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Next-Generation Self-Assembled Anisotropic Conductive Adhesive Developed Using Solder Powder for Electrical Micro-Bonding in the Emerging IT Industry
KyungHae Kim, KyungSub Lee*
NOPION Co., Ltd, 84, Jangan-ro 309 beon-gil, Jangan-gu, Suwon, Gyeonggi, South Korea 16336
*Corresponding author: KyungSub Lee, NOPION Co., Ltd, 84, Jangan-ro 309 beon-gil, Jangan-gu, Suwon, Gyeonggi, South Korea 16336, E-mail: @
Received: November 21, 2020; Accepted: November 27, 2020; Published: November 30, 2020
Citation: KyungHae Kim, Kyung Sub Lee(2020) Next-Generation Self-Assembled Anisotropic Conductive Adhesive Developed Using Solder Powder for Electrical Micro-Bonding in the Emerging IT Industry. SOJ Mater Sci Eng 7(2): 1-2. DOI:
The importance of the IT industry is becoming more and more prominent as it gradually changes to a non-face-to-face society after the COVID-19, and the next-generation smart devices of 5G mobile communication, micro LEDs, and wearable devices are emerging as the leading of the IT industry.

Along with the development of these devices, limitations and problems of the Anisotropic Conductive Adhesive Film (ACF) used as a connection material for Film on Film (FOF), Chip on Glass (COG), Chip on Film (COF), and Film on Glass (FOG) are emerging. [1-5]

To solve high resistance and electrical short and open problems as circuit electrodes became more and more fine the Self-Assembly Anisotropic Conductive Adhesive (SACA) was developed.

In order to transmit and process more data, low resistance of the interconnection material is required, and as the circuit is highly integrated, a bonding material that can be applied to the line width of ultra-fine circuits is required. [6] In addition, wearable devices, etc., require less damage to the circuit during bonding and high bonding reliability of the bonding portion. [7] Following this need, SACA was developed as a new adhesive material.

The conventional ACF is conductive by mechanical and physical point contact between the terminal and the conductive ball, which is a conductive particle, due to its structure, so high resistance may be a problemat the interconnection of device requiring much higher data capacities, higher data transfer speeds.

The probability of occurrence of a short or open circuit increases at connection below 20 pitch. In addition, contact with conductive balls and electrode terminals requires at least a few MPa of high pressure to be applied during bonding, which may result in damage to parts.

SACA (Self-Assembly Anisotropic Conductive Adhesive) has been developed as a new interconnection material to solve these problems

The composition of SACA consists of conductive particles of a low fusion alloy with functional surface treatment and a polymer resin that is hardened by heat. Figure 1 shows the bonding process using SACA. First, when SACA is laminated on the lower substrate, and the upper substrate and the lower substrate are aligned with heat and weak pressure, the low melting point alloy particles first aggregate on the electrode surface by themselves and form a strong metal bond with the electrode. In order to increase the self-assembly driving power of the solder particles, the technology of controlling the surface nanostructure of the solder particles and the rheology control of the resin has been optimized. Currently, electrical connection is possible at a fine pitch of 40,and the process of bonding up to 160 ~ 250 can be used in the junction temperature range.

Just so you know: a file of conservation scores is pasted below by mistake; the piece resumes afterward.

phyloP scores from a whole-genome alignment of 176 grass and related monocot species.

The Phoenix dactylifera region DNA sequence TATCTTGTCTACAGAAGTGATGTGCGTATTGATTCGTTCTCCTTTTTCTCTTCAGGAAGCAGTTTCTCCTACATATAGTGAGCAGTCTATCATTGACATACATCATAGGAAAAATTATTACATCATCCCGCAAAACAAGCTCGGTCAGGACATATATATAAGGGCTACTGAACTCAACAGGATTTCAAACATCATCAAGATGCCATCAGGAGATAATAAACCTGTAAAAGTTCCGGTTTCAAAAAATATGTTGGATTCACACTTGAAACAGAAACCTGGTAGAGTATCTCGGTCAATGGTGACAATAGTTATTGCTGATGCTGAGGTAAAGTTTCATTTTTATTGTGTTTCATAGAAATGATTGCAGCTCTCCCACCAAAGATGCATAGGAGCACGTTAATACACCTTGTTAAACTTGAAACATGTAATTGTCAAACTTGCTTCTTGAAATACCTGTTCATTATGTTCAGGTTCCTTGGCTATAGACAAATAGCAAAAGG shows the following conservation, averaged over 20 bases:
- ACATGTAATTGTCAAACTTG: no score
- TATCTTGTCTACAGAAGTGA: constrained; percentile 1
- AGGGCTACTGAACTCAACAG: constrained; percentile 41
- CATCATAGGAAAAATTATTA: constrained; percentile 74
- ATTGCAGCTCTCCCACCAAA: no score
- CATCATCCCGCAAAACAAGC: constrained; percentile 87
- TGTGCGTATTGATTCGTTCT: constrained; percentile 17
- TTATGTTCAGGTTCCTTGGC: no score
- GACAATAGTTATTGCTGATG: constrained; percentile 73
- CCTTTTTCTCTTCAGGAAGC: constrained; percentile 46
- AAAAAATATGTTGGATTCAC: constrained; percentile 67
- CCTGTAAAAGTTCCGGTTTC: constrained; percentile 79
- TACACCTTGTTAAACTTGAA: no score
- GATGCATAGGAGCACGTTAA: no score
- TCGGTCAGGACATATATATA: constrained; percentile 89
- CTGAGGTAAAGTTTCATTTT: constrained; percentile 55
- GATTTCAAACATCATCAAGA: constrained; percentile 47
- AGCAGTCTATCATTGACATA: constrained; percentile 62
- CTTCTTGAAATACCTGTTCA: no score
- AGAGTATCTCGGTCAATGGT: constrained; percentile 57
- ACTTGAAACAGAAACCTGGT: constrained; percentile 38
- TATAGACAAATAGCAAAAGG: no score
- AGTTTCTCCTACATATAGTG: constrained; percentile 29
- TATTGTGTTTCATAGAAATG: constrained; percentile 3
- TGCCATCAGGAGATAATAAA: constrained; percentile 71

Conventional conductive particles, which are inorganic substances of ACF, are only involved in the electrical connection with the electrode and do not contribute at all to the bonding strength with the electrode. SACA shows a much lower connection resistance than conventional ACF, as well as the low fusion alloy particles converging around metal particles exposed to the electrode surface and then melting them together to form a strong bond with the electrodes. Figure 2 shows the cross-sectional SEM of the structure in which the upper and lower electrodes are bonded by SACA. Existing ACF shows a connection resistance of 1 to 10Ω, but SACA shows a low connection resistance of 0.01 to 0.2 Ω.

In addition, the conventional ACF required a strong process pressure of 2 to 50 MPa or more so that the conductive ball makes sufficient contact between the upper and lower electrodes, but SACA using low fusion alloy particles causes bonding to occur at less than 3 MPa, which is a lower pressure than the pressure required for conventional ACF bonding. Therefore, damage to electrodes and devices that occurs when the next-generation substrate is bonded to the stretchable substrate and the flexible circuit board can be drastically reduced.

It is expected that SACA, a new concept adhesive material for application of micro LED and 5G smart mobile, fine pitch circuit, and TSV bonding, which is expected to grow rapidly, will form another new market.
Figure 1: Bonding process using SACA
Figure 2: Cross-sectional SEM of the structure in which the upper and lower electrodes are bonded by SACA
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